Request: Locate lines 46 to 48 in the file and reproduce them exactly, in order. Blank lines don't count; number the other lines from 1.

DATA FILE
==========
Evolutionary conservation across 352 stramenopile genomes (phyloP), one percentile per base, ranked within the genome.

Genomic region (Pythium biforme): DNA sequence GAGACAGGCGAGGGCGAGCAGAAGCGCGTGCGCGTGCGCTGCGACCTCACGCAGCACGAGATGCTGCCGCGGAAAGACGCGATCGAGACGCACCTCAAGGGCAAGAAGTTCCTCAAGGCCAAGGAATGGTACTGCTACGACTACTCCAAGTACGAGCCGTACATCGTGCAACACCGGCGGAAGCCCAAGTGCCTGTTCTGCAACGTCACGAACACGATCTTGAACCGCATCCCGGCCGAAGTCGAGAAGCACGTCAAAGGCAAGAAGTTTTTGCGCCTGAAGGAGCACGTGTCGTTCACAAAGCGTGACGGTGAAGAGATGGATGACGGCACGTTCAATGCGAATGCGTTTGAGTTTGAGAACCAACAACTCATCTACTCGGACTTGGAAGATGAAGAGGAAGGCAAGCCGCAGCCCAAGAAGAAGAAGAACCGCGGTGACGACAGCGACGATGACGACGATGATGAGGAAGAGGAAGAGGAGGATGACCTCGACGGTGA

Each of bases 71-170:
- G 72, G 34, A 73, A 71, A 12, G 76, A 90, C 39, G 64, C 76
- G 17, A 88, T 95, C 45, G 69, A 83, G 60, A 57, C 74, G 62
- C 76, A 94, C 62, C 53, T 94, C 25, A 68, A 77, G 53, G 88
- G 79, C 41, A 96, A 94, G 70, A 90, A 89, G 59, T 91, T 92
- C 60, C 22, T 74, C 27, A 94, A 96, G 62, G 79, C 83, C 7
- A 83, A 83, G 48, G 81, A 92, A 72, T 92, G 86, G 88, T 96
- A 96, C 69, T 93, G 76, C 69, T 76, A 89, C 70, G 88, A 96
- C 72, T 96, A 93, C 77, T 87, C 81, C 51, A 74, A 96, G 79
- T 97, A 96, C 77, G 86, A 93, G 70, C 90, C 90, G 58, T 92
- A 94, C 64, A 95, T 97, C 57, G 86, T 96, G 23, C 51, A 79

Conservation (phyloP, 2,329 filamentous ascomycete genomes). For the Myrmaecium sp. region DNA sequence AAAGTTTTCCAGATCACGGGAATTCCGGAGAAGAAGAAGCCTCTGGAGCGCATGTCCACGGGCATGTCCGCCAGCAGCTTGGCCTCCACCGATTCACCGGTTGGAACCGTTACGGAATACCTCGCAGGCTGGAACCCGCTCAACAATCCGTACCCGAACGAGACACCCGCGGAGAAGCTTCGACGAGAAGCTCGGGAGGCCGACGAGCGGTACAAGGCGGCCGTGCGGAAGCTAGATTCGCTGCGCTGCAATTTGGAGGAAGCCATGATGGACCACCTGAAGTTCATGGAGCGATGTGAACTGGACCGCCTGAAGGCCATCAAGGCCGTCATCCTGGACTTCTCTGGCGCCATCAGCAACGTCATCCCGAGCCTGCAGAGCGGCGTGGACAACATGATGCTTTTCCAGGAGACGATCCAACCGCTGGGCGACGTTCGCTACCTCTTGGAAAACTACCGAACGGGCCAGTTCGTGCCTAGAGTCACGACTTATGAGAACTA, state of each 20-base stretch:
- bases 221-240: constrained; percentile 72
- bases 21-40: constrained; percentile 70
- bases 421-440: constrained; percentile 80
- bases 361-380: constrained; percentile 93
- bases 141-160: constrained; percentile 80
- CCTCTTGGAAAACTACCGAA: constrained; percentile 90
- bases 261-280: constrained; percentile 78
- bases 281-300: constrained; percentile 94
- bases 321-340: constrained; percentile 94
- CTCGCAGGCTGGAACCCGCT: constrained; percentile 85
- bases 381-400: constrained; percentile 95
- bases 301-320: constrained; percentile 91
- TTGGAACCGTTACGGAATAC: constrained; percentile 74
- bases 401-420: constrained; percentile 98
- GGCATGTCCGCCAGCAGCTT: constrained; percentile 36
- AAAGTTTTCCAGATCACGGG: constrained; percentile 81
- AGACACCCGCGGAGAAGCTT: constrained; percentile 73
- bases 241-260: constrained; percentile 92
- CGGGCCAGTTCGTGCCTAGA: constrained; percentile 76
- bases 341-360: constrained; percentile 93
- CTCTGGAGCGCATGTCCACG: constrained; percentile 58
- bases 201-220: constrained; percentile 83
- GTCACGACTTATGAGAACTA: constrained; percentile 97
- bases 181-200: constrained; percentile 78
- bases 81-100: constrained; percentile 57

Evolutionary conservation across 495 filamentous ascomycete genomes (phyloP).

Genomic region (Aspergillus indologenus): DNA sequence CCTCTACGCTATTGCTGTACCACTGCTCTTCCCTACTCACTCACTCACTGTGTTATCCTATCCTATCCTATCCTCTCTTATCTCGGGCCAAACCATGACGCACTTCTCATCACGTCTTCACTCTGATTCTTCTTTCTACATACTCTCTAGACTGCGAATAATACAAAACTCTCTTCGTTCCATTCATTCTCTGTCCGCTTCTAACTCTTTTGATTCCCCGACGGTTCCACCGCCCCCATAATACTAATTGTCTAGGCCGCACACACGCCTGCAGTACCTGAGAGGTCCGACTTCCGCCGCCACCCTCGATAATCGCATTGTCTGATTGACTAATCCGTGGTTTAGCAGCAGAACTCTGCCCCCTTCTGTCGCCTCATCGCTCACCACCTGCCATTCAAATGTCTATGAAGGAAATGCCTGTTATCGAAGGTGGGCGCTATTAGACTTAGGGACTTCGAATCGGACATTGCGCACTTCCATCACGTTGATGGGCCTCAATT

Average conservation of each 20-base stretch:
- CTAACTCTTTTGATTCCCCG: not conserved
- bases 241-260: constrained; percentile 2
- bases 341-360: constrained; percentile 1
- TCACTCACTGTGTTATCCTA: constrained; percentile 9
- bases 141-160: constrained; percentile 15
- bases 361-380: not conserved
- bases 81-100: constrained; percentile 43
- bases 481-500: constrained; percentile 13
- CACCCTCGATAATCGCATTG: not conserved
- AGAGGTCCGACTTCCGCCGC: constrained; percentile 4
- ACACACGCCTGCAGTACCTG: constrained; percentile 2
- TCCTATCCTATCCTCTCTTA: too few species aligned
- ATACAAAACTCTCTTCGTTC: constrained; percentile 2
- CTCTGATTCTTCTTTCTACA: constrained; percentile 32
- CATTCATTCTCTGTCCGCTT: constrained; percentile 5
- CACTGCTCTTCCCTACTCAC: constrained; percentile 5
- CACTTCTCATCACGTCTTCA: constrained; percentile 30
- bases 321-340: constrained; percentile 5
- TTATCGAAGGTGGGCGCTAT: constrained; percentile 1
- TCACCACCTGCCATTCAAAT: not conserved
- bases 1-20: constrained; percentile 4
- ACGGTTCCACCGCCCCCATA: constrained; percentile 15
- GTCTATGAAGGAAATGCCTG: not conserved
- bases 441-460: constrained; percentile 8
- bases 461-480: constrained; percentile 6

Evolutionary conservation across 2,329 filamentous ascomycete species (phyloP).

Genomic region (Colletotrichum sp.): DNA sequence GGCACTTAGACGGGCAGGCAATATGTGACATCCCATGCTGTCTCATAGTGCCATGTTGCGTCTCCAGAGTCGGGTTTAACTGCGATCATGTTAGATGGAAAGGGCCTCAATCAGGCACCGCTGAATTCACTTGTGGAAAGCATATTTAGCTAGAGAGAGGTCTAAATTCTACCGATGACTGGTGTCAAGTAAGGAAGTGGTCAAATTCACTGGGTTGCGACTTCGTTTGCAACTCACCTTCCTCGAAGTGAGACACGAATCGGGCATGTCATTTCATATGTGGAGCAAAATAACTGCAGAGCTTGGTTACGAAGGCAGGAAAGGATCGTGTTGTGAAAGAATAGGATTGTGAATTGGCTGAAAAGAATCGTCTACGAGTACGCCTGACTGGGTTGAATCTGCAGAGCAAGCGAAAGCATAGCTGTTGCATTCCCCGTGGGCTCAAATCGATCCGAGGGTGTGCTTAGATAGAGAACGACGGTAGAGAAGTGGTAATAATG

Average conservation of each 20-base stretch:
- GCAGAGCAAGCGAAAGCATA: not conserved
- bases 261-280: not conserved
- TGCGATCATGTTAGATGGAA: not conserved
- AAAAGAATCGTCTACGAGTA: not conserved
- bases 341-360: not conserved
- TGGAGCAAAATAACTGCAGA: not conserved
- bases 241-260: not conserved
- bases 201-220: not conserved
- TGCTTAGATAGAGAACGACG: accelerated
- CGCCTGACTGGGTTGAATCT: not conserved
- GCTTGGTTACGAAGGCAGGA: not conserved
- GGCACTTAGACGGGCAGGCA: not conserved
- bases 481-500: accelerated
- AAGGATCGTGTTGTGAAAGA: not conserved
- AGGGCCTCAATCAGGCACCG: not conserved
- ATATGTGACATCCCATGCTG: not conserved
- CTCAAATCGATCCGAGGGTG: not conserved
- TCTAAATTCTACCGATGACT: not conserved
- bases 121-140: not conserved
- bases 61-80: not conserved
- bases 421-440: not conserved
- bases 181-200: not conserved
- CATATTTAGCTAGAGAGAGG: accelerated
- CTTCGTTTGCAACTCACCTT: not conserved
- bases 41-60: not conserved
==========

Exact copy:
- TCACTCACTGTGTTATCCTA: constrained; percentile 9
- bases 141-160: constrained; percentile 15
- bases 361-380: not conserved